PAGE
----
Types of Peripheral Neuropathies
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Amyloidosis may be associated with a neuropathy in about 20 percent of patients. Amyloidosis may occur with diseases such as multiple myeloma or may be inherited. Amyloid neuropathy may result in a variety of clinical conditions including carpal tunnel syndrome, neuropathic pain, an autonomic neuropathy, cranial neuropathy, and later on weakness. Diagnosis may include several tests including a nerve or muscle biopsy and genetic testing. There may be treatment for amyloid polyneuropathy and this will be discussed with you by your physician.
Diabetic neuropathy is caused by diabetes or impaired glucose intolerance. In both of these disorders, the body does not process sugar effectively, causing elevated sugar levels in your blood. The elevated sugar levels damage your nerves, leading to neuropathy. Patients often complain of burning, tingling, or numb feelings in their feet, legs, or hands. These symptoms may be more noticeable at night or when resting.
Your health care provider may order an oral glucose tolerance blood test. This is a 2-hour fasting blood test that gives the provider information about how you process sugar. They may also order a nerve conduction study/electromyography, skin biopsy or nerve biopsy to further evaluate your nerves and muscles.
Treatment for diabetic neuropathy focuses on pain management, sugar control and supportive services. There are several medications and other treatments that help alleviate tingling and burning pains. These pain medications do not alter the course of your neuropathy. Sugar control such as diet, exercise and diabetic medications work on keeping your sugar within normal limits. Normal sugar levels do not damage the nerves. If caught early and given treatment it is possible to slow and reverse the progression of diabetic neuropathy.
Other support services, such as physical therapy, and other medical specialists may be required for diabetic ulcers, muscle weakness and balance training.
Inflammatory neuropathies can be caused by infections or an autoimmune process. There are several specific causes of this neuropathy. However, in most cases the immune system begins attacking the nerves, which causes neuropathy. Patients can complain of sensory symptoms like burning, tingling or numbness. They may also have motor symptoms like muscle weakness. It may be contained in the arms or legs or more widespread.
Your health care provider may order many tests to look for causes of this neuropathy. This may include several blood studies looking for infectious causes and evidence of inflammation. They may also order a lumbar puncture or spinal tap. This test evaluates the fluid around your spinal cord for infections and inflammation. Finally, they may order a nerve conduction study/electromyography and if necessary a nerve biopsy to detect inflammation of the nerve.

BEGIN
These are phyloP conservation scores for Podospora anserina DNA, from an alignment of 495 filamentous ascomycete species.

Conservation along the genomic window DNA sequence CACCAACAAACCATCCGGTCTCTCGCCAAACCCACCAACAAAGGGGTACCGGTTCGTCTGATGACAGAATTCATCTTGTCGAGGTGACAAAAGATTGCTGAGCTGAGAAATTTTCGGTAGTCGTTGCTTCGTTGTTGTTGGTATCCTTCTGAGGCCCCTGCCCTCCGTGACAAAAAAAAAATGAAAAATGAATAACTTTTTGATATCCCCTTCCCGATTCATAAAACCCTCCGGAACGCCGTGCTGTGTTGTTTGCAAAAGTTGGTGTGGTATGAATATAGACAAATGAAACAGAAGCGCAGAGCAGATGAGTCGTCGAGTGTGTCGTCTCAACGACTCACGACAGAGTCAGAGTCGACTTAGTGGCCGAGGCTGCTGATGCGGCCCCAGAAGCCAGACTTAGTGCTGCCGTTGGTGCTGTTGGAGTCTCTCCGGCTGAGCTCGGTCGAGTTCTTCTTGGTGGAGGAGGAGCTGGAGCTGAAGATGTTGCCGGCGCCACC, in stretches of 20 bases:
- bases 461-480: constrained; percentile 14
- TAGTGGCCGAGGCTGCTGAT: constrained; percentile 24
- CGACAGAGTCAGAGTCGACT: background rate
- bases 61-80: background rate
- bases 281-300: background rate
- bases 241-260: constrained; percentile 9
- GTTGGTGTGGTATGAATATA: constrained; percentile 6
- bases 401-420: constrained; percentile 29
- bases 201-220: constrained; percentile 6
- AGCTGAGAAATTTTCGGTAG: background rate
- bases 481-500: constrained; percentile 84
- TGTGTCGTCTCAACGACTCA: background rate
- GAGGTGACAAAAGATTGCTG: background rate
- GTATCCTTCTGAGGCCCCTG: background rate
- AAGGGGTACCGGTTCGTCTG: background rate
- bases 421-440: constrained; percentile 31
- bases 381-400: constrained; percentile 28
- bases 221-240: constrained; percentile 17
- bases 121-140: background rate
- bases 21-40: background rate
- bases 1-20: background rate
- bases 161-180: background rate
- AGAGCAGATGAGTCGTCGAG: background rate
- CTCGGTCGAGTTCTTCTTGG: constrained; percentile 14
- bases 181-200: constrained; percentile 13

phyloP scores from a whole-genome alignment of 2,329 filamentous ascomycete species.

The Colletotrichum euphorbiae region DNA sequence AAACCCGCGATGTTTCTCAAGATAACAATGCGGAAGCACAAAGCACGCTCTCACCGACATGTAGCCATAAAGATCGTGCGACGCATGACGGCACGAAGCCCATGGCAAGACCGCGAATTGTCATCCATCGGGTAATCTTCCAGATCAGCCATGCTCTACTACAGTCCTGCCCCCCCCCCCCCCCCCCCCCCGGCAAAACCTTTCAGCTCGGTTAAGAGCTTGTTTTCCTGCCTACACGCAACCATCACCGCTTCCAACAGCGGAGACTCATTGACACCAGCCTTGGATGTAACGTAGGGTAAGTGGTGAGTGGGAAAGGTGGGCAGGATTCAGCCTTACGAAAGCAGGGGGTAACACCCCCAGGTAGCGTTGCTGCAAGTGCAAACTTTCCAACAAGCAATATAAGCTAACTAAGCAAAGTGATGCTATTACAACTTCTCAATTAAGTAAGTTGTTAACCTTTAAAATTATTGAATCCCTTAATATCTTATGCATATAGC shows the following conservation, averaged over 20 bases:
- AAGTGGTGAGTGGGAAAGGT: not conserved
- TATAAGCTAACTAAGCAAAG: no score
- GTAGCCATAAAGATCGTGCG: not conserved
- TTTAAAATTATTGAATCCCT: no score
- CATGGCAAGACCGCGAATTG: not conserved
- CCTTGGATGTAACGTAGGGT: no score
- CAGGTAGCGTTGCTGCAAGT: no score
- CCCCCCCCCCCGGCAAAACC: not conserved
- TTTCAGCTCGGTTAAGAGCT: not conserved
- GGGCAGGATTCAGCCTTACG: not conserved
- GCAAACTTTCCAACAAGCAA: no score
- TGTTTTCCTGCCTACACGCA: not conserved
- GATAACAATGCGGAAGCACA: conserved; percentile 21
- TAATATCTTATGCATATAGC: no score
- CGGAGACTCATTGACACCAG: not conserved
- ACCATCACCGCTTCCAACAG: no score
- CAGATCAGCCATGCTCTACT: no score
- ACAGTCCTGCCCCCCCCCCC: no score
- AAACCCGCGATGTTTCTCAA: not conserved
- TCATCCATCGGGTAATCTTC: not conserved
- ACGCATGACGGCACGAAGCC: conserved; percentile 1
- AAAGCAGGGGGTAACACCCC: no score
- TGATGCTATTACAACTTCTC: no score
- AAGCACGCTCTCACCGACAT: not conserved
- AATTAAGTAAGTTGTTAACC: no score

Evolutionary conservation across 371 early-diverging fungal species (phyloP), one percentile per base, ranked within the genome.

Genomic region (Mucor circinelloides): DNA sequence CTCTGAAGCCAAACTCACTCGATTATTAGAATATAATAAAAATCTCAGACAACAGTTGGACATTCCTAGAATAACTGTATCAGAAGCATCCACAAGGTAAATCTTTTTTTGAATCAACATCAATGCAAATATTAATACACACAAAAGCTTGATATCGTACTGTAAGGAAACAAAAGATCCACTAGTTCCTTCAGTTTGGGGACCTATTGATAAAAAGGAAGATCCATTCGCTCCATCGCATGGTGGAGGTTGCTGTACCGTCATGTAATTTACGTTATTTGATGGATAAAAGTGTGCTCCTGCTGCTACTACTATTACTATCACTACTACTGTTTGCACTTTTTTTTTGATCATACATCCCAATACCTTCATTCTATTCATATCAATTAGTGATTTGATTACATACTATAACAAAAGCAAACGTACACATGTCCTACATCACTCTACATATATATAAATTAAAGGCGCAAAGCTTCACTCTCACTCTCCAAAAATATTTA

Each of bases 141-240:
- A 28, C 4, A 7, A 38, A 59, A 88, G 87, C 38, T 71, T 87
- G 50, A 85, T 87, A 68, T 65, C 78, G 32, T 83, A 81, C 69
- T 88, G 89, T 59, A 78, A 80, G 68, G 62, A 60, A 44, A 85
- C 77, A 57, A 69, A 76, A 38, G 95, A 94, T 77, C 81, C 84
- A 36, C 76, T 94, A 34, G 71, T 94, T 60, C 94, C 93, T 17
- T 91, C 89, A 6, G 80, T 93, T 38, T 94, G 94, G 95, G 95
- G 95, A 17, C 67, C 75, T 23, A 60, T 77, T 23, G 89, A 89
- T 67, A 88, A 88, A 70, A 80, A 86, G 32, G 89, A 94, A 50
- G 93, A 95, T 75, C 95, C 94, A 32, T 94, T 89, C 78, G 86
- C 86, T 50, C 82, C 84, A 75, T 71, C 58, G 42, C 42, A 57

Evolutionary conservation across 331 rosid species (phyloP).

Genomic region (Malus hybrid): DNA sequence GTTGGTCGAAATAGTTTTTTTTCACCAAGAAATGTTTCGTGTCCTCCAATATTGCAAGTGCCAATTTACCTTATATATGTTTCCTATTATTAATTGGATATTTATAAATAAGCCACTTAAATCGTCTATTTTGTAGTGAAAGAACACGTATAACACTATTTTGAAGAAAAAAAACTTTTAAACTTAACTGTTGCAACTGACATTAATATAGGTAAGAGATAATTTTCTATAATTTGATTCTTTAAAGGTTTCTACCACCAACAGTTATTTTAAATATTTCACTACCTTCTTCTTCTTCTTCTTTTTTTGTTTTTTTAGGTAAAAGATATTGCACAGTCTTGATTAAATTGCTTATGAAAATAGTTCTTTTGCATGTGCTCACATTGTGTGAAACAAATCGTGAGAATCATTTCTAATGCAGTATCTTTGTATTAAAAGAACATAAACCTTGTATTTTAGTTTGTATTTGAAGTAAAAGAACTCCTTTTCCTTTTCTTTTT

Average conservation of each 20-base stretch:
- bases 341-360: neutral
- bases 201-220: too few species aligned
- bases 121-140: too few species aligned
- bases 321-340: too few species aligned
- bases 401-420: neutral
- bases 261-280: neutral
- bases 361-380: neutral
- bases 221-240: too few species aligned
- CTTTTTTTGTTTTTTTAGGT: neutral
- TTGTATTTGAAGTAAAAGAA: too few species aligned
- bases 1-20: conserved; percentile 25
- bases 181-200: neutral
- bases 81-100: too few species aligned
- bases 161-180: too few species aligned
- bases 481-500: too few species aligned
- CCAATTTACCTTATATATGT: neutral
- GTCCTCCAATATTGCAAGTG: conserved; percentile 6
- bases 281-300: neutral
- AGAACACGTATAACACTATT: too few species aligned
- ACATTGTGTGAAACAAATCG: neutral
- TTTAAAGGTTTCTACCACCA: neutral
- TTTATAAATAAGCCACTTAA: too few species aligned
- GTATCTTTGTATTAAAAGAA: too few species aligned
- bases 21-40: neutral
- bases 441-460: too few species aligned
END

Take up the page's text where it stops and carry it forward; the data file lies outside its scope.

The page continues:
First your provider may treat your symptoms. If you have burning or tingling pain there are several medications that can lessen these sensations so they are more tolerable. Second your provider will treat the immune system attack. There are several oral (pill) medications that can be used to slow or reverse the progression of the neuropathy.
There are also intravenous medications that can be given as an outpatient in our infusion clinic. The infusion clinic is located in the same area where you see your health care provider. Intravenous immunoglobulins (IVIG) or plasmapheresis may be prescribed.
Painful neuropathies are caused by damage to the nerve tissue. This can be from an injury, metabolic disturbance or infection. Patients often complain of burning, tingling, pins and needles and electric or stabbing pains. Sometimes normal sensations can be uncomfortable, like the bed sheets touching your feet.
Your health care provider may order several tests to find the cause of your nerve pain. This may include blood draws, nerve conduction study/electromyography, imaging (MRI or CT scan), or skin biopsy. Some patients may experience this neuropathy and have no known cause. Other patients my have an undiagnosed form of diabetic neuropathy.
If a reversible cause for your neuropathy is found then it will be treated. In addition, you may benefit from medication to lessen the painful sensations. There are several types of medications that can be used and not every medication works for each person.
Toxic neuropathies can be caused by medications like chemotherapy or environmental chemicals. These harsh substances cause damage to the nerves. Patients often complain of burning, tingling, pins and needles and electric or stabbing pains. Sometimes normal sensations can be uncomfortable, like the bed sheets touching your feet.
Your health care provider may order several tests to find the cause of your nerve pain. This may include drawing blood, nerve conduction study/electromyography, skin biopsy, or nerve biopsy. Some patients may experience this neuropathy and have no known cause.
The first goal is to complete a careful evaluation to determine the toxic agent. Once the agent is identified, a plan is created to remove or minimize exposure to the agent. In some instances there may be a specific treatment available.